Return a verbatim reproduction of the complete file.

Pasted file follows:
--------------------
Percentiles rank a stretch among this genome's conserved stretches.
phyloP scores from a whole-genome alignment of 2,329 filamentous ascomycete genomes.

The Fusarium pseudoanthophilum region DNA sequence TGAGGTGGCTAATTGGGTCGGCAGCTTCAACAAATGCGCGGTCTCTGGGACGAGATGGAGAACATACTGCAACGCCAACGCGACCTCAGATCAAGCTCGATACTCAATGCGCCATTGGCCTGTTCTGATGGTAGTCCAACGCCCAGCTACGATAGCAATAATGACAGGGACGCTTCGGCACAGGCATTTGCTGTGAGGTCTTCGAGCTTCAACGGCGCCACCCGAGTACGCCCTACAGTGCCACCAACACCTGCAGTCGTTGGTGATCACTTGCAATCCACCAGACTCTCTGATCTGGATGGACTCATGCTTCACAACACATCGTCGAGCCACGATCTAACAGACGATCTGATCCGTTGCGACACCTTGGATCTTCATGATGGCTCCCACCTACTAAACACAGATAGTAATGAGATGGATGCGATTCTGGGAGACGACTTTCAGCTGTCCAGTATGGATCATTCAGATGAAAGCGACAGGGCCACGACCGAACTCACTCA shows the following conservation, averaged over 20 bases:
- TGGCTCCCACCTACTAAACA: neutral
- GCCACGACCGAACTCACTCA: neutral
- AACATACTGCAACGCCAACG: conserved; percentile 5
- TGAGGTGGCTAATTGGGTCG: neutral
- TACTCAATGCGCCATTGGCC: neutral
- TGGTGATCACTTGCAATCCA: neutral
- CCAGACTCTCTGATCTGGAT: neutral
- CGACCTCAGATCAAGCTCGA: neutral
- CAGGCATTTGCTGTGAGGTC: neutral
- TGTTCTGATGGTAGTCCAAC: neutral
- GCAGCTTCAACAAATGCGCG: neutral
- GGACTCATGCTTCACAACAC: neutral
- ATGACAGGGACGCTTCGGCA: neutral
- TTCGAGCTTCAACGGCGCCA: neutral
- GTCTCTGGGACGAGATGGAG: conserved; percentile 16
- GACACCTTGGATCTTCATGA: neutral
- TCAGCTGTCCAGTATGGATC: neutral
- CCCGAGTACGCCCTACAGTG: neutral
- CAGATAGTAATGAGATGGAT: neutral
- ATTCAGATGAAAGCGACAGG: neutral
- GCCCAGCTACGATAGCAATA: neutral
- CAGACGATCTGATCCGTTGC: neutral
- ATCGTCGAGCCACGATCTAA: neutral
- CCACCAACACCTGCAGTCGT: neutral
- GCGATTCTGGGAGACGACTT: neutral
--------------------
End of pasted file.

Percentiles rank a stretch among this genome's conserved stretches.
phyloP scores from a whole-genome alignment of 2,329 filamentous ascomycete genomes.

The Fusarium pseudoanthophilum region DNA sequence TGAGGTGGCTAATTGGGTCGGCAGCTTCAACAAATGCGCGGTCTCTGGGACGAGATGGAGAACATACTGCAACGCCAACGCGACCTCAGATCAAGCTCGATACTCAATGCGCCATTGGCCTGTTCTGATGGTAGTCCAACGCCCAGCTACGATAGCAATAATGACAGGGACGCTTCGGCACAGGCATTTGCTGTGAGGTCTTCGAGCTTCAACGGCGCCACCCGAGTACGCCCTACAGTGCCACCAACACCTGCAGTCGTTGGTGATCACTTGCAATCCACCAGACTCTCTGATCTGGATGGACTCATGCTTCACAACACATCGTCGAGCCACGATCTAACAGACGATCTGATCCGTTGCGACACCTTGGATCTTCATGATGGCTCCCACCTACTAAACACAGATAGTAATGAGATGGATGCGATTCTGGGAGACGACTTTCAGCTGTCCAGTATGGATCATTCAGATGAAAGCGACAGGGCCACGACCGAACTCACTCA shows the following conservation, averaged over 20 bases:
- TGGCTCCCACCTACTAAACA: neutral
- GCCACGACCGAACTCACTCA: neutral
- AACATACTGCAACGCCAACG: conserved; percentile 5
- TGAGGTGGCTAATTGGGTCG: neutral
- TACTCAATGCGCCATTGGCC: neutral
- TGGTGATCACTTGCAATCCA: neutral
- CCAGACTCTCTGATCTGGAT: neutral
- CGACCTCAGATCAAGCTCGA: neutral
- CAGGCATTTGCTGTGAGGTC: neutral
- TGTTCTGATGGTAGTCCAAC: neutral
- GCAGCTTCAACAAATGCGCG: neutral
- GGACTCATGCTTCACAACAC: neutral
- ATGACAGGGACGCTTCGGCA: neutral
- TTCGAGCTTCAACGGCGCCA: neutral
- GTCTCTGGGACGAGATGGAG: conserved; percentile 16
- GACACCTTGGATCTTCATGA: neutral
- TCAGCTGTCCAGTATGGATC: neutral
- CCCGAGTACGCCCTACAGTG: neutral
- CAGATAGTAATGAGATGGAT: neutral
- ATTCAGATGAAAGCGACAGG: neutral
- GCCCAGCTACGATAGCAATA: neutral
- CAGACGATCTGATCCGTTGC: neutral
- ATCGTCGAGCCACGATCTAA: neutral
- CCACCAACACCTGCAGTCGT: neutral
- GCGATTCTGGGAGACGACTT: neutral